In 1535, indigenous inhabitants of the present-day Quebec City region used the word to direct French explorer Jacques Cartier to the village of Stadacona. Cartier used the word Canada to refer not only to that particular village but to the entire area subject to Donnacona. From the 16th to the early 18th century "Canada" referred to the part of New France that lay along the Saint Lawrence River. In 1791, the area became two British colonies called Upper Canada and Lower Canada collectively named the Canadas. Upon Confederation in 1867, Canada was adopted as the legal name for the new country at the London Conference, the word Dominion was conferred as the country's title. By the 1950s, the term Dominion of Canada was no longer used by the United Kingdom, which considered Canada a "Realm of the Commonwealth"; the government of Louis St. Laurent ended the practice of using'Dominion' in the Statutes of Canada in 1951. In 1982, the passage of the Canada Act, bringing the Constitution of Canada under Canadian control, referred only to Canada, that year the name of the national holiday was changed from Dominion Day to Canada Day.
The term Dominion was used to distinguish the federal government from the provinces, though after the Second World War the term federal had replaced dominion. Indigenous peoples in present-day Canada include the First Nations, Métis, the last being a mixed-blood people who originated in the mid-17th century when First Nations and Inuit people married European settlers; the term "Aboriginal" as a collective noun is a specific term of art used in some legal documents, including the Constitution Act 1982. The first inhabitants of North America are hypothesized to have migrated from Siberia by way of the Bering land bridge and arrived at least 14,000 years ago; the Paleo-Indian archeological sites at Old Crow Flats and Bluefish Caves are two of the oldest sites of human habitation in Canada. The characteristics of Canadian indigenous societies included permanent settlements, complex societal hierarchies, trading networks; some of these cultures had collapsed by the time European explorers arrived in the late 15th and early 16th centuries and have only been discovered through archeological investigations.
The indigenous population at the time of the first European settlements is estimated to have been between 200,000
Canada Flight Supplement
The Canada Flight Supplement is a joint civil/military publication and is a supplement of the Aeronautical Information Publication. It is the nation's official airport directory, it contains information on all registered Canadian and certain Atlantic aerodromes and certified airports. The CFS is published, separately in English and French, as a paper book by Nav Canada and is issued once every 56 days on the ICAO AIRAC schedule; the CFS was published by Natural Resources Canada on behalf of Transport Canada and the Department of National Defence until 15 March 2007 edition, at which time Nav Canada took over production. The CFS presents runway data and departure procedures, air traffic control and other radio frequencies and services such as fuel, hangarage that are available at each listed aerodrome; as well, the CFS contains useful reference pages, including interception instructions for civil aircraft, chart updating data and search and rescue information. Most pilots flying in Canada carry a copy of the CFS in case a weather or mechanical diversion to another airport becomes necessary.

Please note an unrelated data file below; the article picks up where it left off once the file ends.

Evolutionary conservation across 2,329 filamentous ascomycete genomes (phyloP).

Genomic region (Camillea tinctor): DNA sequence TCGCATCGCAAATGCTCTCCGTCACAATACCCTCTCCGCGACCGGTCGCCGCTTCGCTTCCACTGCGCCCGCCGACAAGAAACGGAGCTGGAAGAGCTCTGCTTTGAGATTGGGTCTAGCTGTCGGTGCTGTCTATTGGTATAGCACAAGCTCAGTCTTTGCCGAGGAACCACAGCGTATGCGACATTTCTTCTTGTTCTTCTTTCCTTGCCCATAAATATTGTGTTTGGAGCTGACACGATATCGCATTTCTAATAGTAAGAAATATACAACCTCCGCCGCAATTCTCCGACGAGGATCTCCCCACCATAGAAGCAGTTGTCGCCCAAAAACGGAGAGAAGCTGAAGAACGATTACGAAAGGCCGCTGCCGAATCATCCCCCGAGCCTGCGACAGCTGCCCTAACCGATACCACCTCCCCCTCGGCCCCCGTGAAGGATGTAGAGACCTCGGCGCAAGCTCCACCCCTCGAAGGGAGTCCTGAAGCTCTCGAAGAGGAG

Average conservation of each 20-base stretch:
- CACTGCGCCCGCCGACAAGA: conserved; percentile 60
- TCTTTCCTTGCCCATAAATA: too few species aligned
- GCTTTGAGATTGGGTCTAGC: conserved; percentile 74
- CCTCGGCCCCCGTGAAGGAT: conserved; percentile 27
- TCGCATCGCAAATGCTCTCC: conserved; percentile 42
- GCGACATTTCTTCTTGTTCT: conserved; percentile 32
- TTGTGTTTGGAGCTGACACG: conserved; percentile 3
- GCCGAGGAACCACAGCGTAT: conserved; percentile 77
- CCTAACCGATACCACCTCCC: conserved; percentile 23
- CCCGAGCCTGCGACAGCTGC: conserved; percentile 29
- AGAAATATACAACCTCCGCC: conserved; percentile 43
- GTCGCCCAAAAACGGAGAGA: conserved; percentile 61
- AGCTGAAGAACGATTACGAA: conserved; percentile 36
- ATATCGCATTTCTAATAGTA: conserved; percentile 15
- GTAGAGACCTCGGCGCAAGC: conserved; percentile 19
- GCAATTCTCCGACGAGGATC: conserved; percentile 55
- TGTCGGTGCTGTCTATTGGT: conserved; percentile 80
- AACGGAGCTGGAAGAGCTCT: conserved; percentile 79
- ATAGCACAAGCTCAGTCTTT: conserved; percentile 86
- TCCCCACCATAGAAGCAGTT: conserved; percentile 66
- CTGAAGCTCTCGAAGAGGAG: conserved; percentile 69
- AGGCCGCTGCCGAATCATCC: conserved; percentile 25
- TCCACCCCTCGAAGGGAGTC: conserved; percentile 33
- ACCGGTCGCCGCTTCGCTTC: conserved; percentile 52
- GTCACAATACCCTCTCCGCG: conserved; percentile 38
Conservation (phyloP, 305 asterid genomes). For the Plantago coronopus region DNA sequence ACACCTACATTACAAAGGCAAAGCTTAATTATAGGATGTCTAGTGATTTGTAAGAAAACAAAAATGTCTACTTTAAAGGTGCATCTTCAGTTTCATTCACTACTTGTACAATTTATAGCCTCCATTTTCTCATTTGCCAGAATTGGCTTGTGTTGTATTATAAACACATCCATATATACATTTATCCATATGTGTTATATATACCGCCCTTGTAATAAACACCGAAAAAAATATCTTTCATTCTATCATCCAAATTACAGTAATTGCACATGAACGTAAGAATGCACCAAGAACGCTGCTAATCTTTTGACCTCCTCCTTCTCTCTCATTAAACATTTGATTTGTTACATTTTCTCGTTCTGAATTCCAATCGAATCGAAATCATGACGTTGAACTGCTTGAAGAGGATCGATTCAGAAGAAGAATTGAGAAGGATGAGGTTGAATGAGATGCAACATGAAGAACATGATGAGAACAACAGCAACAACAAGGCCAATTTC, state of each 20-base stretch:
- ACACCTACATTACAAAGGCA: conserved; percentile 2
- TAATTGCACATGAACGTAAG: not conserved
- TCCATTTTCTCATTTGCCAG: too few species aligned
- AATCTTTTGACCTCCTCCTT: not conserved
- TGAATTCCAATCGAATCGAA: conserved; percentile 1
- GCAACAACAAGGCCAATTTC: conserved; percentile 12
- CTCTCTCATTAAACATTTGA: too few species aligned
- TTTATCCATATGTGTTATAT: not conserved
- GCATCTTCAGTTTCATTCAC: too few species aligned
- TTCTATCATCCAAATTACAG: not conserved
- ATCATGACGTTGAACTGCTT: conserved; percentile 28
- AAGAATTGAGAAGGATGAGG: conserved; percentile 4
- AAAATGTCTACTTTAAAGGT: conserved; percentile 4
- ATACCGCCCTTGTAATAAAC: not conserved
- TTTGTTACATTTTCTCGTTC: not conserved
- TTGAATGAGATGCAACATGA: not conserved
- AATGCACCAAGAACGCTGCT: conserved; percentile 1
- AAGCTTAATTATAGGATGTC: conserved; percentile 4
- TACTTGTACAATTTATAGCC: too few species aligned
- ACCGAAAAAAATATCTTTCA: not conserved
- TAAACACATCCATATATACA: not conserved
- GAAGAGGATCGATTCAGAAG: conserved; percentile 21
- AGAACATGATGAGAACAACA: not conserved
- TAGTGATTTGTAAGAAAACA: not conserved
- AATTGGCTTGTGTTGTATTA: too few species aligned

The Canada Flight Supplement is made up of seven sections: Special Notices — list of new or amended procedures. General Section — glossary, airport code listing, list of abandoned aerodromes, other introductory information. Aerodrome/Facility Directory — list all aerodromes alphabetically by the community in which they are located. A sketch of the airport is included showing runway layout, locations of buildings and tower. Included in the sketch is an obstacle clearance circle. Planning — general flight planning information, including flight plans and position reports, lists of significant new towers and other obstructions, chart updating, preferred IFR routes, similar information. Radio Navigation and Communications — listing of radio navigation aids and communication outlets, together with all known commercial AM broadcasters and their locations and frequencies. Military Flight Data and Procedures — military flight and reporting procedures for Canada and the U. S. Emergency — emergency procedures and guidelines for hijacks, fuel dumping and rescue, etc.